MBTA Routes (and Delays) Now Included in Apple Maps
This may come as a shock, but in real life, the MBTA doesn’t quite follow the clean, brachiform lines of its ubiquitous map. The Green Line’s D branch, for example, extends far beyond the B and C branches, contrary to what the three neat termini on the map may suggest.
Starting Tuesday morning, you can view the MBTA’s true twists and turns as they relate to your trek through town in Apple Maps. The tech giant rolled out its new, expanded “Transit” feature for iOS9 users, adding support for metropolitan transit system schedules and information in Baltimore, Berlin, Chicago, London, Mexico City, New York City, Philadelphia, the San Francisco Bay Area, Toronto and Washington D.C., as well as over 300 cities in China.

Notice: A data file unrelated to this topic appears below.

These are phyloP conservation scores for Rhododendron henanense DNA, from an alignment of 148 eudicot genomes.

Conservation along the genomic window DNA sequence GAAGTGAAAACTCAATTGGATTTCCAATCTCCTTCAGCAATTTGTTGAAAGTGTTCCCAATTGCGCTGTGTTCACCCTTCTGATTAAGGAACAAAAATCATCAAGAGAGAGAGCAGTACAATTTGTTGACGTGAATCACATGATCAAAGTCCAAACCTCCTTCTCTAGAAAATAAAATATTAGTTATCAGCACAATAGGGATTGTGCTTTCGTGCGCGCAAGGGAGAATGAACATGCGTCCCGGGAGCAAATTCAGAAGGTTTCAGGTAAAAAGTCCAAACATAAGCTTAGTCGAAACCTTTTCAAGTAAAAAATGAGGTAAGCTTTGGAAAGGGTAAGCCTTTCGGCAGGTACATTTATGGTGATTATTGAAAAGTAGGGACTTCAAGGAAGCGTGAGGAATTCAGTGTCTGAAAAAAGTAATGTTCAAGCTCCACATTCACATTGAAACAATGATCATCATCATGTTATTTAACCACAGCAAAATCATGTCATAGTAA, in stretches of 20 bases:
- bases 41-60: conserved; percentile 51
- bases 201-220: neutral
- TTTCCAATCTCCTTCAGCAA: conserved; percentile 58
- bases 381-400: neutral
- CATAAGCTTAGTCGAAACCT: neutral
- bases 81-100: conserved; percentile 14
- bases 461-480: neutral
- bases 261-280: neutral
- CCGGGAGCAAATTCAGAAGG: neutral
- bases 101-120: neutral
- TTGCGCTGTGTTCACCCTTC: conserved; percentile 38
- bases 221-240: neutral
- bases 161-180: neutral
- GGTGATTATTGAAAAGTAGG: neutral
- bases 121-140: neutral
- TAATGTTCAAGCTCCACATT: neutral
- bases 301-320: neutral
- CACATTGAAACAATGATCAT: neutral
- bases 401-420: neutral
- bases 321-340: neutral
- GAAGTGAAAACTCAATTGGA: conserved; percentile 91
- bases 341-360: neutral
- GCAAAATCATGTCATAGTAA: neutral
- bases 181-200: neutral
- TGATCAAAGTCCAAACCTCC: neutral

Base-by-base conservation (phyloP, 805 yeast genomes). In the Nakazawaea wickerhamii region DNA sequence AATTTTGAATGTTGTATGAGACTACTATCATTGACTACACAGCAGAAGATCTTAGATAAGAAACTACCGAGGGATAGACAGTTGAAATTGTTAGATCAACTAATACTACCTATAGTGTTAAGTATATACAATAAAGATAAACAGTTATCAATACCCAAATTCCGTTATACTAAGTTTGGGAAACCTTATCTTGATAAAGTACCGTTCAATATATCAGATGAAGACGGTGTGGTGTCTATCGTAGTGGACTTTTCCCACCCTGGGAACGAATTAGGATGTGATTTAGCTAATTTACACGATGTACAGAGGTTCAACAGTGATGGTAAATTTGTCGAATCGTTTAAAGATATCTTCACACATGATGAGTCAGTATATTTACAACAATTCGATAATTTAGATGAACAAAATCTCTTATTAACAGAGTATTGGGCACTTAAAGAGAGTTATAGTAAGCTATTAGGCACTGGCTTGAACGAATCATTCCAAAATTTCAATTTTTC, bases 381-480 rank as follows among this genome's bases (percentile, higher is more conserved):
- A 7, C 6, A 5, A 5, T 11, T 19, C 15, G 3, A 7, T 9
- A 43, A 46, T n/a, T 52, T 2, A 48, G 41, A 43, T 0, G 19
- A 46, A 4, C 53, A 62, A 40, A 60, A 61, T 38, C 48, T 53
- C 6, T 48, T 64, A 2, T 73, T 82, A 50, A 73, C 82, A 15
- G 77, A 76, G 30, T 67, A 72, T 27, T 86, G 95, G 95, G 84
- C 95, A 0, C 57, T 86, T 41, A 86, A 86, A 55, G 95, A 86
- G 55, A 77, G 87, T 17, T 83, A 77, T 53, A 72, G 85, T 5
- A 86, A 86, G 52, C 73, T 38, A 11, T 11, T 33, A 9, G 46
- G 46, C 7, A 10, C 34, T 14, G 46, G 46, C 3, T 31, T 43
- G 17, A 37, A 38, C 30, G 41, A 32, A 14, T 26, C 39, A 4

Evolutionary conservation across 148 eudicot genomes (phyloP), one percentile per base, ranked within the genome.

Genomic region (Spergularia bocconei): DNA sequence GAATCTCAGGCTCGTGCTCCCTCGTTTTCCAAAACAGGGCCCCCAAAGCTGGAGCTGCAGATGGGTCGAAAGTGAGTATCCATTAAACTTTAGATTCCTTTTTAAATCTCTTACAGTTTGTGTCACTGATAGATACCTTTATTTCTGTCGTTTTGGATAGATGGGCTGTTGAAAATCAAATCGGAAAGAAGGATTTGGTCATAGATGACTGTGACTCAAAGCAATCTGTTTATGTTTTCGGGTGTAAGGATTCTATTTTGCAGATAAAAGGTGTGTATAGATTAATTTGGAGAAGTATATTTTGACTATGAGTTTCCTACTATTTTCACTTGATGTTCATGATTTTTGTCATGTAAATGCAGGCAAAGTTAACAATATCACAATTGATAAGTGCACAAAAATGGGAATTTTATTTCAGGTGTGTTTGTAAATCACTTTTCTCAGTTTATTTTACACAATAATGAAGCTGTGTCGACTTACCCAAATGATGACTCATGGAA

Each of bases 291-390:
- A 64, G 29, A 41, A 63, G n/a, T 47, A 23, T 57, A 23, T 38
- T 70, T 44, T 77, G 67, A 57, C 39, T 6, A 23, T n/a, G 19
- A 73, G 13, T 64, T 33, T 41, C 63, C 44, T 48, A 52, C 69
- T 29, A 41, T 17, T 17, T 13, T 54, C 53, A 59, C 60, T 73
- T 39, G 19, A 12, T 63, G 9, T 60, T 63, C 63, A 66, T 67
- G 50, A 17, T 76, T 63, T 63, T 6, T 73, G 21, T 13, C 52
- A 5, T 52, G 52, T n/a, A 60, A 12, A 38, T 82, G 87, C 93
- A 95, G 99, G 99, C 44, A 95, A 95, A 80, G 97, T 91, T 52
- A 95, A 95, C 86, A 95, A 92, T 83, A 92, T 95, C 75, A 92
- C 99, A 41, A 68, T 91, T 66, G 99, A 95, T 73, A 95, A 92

For Boston, that means MBTA train and bus routes, Amtrak lines, and ferry ports.
Maps has come a long way since its introduction in June 2012, when Apple announced it would part ways with Google Maps as the default mapping service for iOS. A Tumblr page was devoted to all the glitches and other anomalies in iOS6 Maps, including directions for driving straight into the ocean or across an airport runway.
Who knows if Gov. Charlie Baker’s $82.7 million “Winter Resiliency Plan” will successfully prop up our battered MBTA through another snowy winter—one expected to be just as harsh as last year’s onslaught, if not worse. At the very least, you can see just how long your outbound train is delayed in a sleek, easy-to-read interface.